Hawaii Becomes First State in The Nation to Ban Plastic Bags

The state followed a nationwide trending of cities, finally banning plastic bags.

Image via Flickr User Zainub Razvi

In the past couple of years, cities and towns across the nation have started to ban plastic bags. Less than one percent of plastic bags are recycled, and it costs more to recycle a plastic bag that create a new one. That’s why Oahu, the most populated Hawaiian island, decided to join the other Hawaiian islands and officially ban plastic and other non-compostable bags from their stores. Beginning Wednesday, Hawaii will become the first state in the nation to ban plastic bags.

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Hawaiian Lawmakers Say “Aloha” to 100 Percent Renewable Energy by 2045

Hawaii’s plans to go all-green mean it’s one state down, fourty-nine to go.

image via (cc) flickr user asheshwor

The green energy revolution is in full swing. Look around and you’ll see entire cities—and even countries—committing themselves to renewable power in the coming decades. Advances in wind, solar, and even wave power technology have inspired communities to explore the process of weaning themselves off fossil fuels in favor of more ecologically sound sources of energy. And while the renewable power industry (or, industries, as the case may be) is still very much in flux as a whole, the continued momentum toward the adoption of green tech has moved the dream of environmentally friendly energy policy away from “wishful fantasy,” and well towards “plausible inevitability.”

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Travel to Hawaii Like You Give a Damn: What's Your Idea?

Travel2change is looking for people to share their passion and ideas to travel to Hawaii with a purpose.

While Hawaii evokes tropical breezes sifting through palm trees and oceans with picturesque sunsets, the island is not a paradise for all. Aside from all the beauty Hawaii has to offer, it also faces numerous problems: The already large homeless population is increasing, many parks and beaches are littered, and the fragile natural environment is slowly being eroded. Mass tourism is only helping to perpetuate this cycle. Clearly not all travel benefits local communities. A gap exists between the Hawaiian community and the visitor industry.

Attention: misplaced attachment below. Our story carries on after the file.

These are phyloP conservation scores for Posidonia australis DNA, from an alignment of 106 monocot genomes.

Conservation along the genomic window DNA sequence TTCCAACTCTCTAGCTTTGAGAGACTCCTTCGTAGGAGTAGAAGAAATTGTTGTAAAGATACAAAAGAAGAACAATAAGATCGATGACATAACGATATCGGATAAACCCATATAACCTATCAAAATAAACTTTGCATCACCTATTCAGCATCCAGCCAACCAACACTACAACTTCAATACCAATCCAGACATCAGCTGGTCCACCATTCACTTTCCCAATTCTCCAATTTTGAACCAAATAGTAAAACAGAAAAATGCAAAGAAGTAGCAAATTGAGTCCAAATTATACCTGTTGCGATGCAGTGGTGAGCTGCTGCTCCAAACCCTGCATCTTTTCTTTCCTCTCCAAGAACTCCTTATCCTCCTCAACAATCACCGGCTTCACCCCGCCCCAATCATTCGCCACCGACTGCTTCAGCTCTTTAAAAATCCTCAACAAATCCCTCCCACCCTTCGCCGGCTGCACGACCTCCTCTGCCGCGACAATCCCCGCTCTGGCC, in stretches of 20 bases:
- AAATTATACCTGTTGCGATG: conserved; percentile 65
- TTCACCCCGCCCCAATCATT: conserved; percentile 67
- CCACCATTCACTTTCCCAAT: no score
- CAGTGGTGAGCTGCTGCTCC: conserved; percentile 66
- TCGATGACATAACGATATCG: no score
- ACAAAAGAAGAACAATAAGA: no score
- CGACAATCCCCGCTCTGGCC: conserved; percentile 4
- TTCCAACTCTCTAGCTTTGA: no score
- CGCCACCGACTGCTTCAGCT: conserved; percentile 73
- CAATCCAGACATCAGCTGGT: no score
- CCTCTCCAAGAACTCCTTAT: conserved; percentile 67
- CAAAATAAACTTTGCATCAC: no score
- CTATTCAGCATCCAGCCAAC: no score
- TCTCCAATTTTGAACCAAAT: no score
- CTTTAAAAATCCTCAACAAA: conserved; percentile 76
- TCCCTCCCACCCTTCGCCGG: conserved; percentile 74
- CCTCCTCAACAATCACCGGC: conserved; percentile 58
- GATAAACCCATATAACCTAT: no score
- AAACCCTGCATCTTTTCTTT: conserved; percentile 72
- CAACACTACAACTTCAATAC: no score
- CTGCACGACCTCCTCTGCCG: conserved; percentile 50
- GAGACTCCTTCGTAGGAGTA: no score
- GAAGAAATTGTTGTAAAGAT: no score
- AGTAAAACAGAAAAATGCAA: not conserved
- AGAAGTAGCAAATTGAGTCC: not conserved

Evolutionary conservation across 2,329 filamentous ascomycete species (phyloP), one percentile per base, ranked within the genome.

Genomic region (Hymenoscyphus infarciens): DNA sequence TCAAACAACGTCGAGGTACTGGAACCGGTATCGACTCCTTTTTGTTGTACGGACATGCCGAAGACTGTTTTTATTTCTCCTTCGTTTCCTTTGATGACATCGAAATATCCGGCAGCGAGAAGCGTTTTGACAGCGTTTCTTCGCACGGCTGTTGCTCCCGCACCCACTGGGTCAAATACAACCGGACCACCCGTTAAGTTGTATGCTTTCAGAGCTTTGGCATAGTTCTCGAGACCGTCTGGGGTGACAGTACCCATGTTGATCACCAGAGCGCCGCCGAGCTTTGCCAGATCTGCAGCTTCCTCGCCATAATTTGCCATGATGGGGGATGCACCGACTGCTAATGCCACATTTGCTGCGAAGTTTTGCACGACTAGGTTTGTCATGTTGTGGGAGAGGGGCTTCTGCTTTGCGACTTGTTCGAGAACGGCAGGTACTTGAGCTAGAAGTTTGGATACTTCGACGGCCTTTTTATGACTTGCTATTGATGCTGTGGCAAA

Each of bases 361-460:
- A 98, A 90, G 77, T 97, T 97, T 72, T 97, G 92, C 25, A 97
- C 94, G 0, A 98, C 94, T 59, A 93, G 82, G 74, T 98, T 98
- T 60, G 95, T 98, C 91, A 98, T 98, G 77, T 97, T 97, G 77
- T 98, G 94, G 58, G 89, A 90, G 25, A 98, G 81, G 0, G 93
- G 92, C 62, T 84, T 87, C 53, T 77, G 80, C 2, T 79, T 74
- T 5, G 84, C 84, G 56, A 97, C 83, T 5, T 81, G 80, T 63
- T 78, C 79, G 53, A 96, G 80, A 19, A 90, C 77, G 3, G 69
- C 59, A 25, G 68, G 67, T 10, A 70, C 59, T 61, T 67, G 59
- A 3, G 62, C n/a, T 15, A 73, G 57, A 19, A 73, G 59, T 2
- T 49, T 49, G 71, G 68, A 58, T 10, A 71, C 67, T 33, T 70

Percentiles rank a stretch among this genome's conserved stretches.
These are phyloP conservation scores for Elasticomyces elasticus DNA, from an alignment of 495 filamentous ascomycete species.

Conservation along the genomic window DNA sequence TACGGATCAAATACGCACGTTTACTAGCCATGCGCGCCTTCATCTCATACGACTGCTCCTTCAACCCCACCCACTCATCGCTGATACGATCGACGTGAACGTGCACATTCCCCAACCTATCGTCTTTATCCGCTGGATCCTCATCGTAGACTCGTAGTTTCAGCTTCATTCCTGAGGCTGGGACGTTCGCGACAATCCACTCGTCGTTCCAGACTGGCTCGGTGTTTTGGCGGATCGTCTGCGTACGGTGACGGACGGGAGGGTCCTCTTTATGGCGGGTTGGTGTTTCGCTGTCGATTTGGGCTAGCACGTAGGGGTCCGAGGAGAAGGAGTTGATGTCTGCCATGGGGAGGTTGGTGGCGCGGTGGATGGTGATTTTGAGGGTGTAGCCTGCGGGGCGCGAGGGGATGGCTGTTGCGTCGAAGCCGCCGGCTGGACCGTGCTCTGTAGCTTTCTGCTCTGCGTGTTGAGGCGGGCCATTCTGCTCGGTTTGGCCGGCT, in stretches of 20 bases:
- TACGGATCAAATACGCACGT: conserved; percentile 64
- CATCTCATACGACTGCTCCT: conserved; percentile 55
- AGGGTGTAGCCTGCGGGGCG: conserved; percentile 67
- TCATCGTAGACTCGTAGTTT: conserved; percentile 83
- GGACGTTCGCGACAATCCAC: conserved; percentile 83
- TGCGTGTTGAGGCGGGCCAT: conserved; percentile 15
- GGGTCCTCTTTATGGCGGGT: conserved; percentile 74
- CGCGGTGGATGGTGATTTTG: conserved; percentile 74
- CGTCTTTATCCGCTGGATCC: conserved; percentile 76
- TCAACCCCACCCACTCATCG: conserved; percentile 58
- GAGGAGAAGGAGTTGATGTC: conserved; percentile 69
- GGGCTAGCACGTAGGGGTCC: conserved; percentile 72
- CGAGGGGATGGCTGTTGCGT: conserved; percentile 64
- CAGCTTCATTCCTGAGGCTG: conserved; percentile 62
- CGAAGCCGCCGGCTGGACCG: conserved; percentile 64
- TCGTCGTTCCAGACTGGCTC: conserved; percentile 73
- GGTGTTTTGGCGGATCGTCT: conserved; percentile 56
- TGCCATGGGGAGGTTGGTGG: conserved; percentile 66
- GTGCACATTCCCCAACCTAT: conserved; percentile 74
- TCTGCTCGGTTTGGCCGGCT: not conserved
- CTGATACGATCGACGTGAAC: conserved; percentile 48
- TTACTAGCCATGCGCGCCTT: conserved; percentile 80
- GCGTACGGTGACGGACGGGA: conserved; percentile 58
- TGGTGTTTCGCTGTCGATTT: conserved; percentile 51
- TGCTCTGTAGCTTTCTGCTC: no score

Hawaii needs people who care about preserving its beauty and travelers who don’t just travel, but travel to change—their lives, the lives of local communities, and our world.


At travel2change we are looking for people to share their passion and ideas to travel to Hawaii with a purpose. How can you use your skills to create a positive impact on the lives of local communities in Hawaii? You are challenged to create a trip idea that benefits the communities you visit in Hawaii. If your idea wins, we’ll put $500 towards your trip.

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A Sophie's Choice for Liberals: Unions vs. Environmentalism in Hawaii

In Hawaii, a fight for decent wages clashes with a business trying to do right by the environment.

The Starwood Hotels brand started their "Make a Green Choice" program, through which hotel guests can turn down room service in exchange for a $5 food voucher or 500 hotel points, in their outpost in Kauai, Hawaii, in 2007. Since then, according to Starwood, the program has been a rousing success, with more than 200,000 guests across North America adopting the program in its first six months, subsequently saving more than 8.2 million gallons of water, 38,000 kilowatts of electricity, and reducing chemical usage by 11,000 gallons.

At face value, the program sounds great, especially for conscious travelers who've shaken their head at an unnecessary room cleaning after being away at work or play all day. But there's a problem: Unions hate it.

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